<strong> </font><blockquote><font size="1" face="Verdana, Helvetica, sans-serif">quote:</font><hr /><font size="2" face="Verdana, Helvetica, sans-serif"><strong>i do have a problem with schools not following the law (and the people's will)</strong></font><hr /></blockquote><font size="2" face="Verdana, Helvetica, sans-serif">Lots of not-so-great things have been laws that reflected the will of some fraction of the people. Use your imagination--I'm sure you can think of some juicy ones.</strong></font><hr /></blockquote><font size="2" face="Verdana, Helvetica, sans-serif">i didn't mean i believe all law that is passed is good. sure, there are plenty of not-so-good laws. but prop209 passed with a big majority of california voters, not some group of politicians. california voters that are among the most progressive in the country.
     
  45. toobsllik

    toobsllik Member
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    </font><blockquote><font size="1" face="Verdana, Helvetica, sans-serif">quote:</font><hr /><font size="2" face="Verdana, Helvetica, sans-serif">Originally posted by mma:
    <strong>Meanwhile, the 8 URMs per class of 100 don't really affect things too much.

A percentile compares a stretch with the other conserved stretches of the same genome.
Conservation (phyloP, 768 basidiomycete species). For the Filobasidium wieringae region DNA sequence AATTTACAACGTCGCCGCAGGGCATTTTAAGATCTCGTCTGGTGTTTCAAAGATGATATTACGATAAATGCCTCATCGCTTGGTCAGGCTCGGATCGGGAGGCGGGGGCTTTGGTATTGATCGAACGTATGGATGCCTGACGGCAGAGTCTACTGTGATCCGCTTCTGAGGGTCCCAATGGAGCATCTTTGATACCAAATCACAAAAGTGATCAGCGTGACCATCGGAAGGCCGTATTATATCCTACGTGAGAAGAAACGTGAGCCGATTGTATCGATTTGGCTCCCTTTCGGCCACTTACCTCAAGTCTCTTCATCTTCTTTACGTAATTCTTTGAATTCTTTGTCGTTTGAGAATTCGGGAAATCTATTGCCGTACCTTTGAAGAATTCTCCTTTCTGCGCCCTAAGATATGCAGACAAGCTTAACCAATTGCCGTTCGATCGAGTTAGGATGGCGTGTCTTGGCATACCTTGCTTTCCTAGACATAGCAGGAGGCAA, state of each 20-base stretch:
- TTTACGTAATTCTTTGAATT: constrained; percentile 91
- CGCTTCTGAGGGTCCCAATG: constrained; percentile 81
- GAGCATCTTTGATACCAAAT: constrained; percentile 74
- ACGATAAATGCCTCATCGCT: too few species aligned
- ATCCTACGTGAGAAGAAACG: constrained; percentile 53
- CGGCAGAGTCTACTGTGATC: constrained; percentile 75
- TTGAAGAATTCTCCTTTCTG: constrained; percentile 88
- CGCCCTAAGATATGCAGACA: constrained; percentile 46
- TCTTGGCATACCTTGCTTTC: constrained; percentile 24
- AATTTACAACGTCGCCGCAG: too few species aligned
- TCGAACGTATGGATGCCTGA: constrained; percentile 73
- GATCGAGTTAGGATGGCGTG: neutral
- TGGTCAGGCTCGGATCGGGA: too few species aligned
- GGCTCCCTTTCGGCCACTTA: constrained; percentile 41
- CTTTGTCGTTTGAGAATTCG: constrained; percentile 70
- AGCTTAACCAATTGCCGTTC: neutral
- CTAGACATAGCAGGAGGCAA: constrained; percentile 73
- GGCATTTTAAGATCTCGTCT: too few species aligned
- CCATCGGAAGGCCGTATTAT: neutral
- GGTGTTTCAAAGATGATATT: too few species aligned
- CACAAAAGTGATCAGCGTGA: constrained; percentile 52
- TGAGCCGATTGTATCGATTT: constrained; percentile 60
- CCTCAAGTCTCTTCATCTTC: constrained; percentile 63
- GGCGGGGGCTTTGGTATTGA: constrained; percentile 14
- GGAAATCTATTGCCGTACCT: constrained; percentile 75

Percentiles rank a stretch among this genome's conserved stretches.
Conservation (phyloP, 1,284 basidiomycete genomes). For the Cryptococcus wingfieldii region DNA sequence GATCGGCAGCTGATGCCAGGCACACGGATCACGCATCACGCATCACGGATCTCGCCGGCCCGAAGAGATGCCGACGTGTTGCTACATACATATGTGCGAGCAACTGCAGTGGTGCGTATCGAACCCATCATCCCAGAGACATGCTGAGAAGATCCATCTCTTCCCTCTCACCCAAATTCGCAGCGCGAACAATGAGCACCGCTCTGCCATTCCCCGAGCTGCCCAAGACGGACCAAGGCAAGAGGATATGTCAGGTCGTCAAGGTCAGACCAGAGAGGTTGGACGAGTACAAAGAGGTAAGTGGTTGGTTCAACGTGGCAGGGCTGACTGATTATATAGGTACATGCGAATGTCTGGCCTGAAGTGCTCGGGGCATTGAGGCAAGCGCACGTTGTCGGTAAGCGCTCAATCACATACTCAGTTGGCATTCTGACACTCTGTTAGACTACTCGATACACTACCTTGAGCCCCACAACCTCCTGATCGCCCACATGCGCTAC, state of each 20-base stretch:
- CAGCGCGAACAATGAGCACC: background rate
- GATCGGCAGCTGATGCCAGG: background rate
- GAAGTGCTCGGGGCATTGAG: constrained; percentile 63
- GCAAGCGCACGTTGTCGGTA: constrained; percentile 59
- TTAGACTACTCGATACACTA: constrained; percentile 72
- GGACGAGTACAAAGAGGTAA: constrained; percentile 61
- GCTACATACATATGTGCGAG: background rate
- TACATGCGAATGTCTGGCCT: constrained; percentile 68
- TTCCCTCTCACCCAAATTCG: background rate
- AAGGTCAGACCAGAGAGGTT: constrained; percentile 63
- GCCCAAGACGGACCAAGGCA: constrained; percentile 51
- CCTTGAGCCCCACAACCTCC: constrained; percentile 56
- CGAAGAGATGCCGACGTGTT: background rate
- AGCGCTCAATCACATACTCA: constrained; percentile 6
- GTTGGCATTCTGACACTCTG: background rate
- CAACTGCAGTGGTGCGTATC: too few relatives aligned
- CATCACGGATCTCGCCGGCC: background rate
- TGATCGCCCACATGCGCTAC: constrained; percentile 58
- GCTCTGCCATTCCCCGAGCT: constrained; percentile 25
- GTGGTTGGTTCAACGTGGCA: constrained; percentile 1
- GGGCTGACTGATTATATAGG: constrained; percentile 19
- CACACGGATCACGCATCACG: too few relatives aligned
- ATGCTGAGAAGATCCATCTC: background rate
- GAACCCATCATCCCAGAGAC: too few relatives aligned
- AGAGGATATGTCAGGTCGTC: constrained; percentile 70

Jeez.

    mma</strong></font><hr /></blockquote><font size="2" face="Verdana, Helvetica, sans-serif">In my post, I was referring specifically to UCLA which accepts far more than 8 URMs.
     
  46. Doctora Foxy

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    What's the TPR forum???
     
  47. jmejia1

    jmejia1 Senior Member
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    So URMs that have gpas higher than 3.3/3.4 don't get in?! Damn! I guess I'll withdawl my application for this year, get a few "D" grades in the interim and then apply next year so I can be in the 3.3./3.4 URM lump.
     
  48. darkmatter

    darkmatter Senior Member
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    TPR: The Princeton Review forum.

    Anyway, I thought California schools no longer have any URM/affirmative action policy?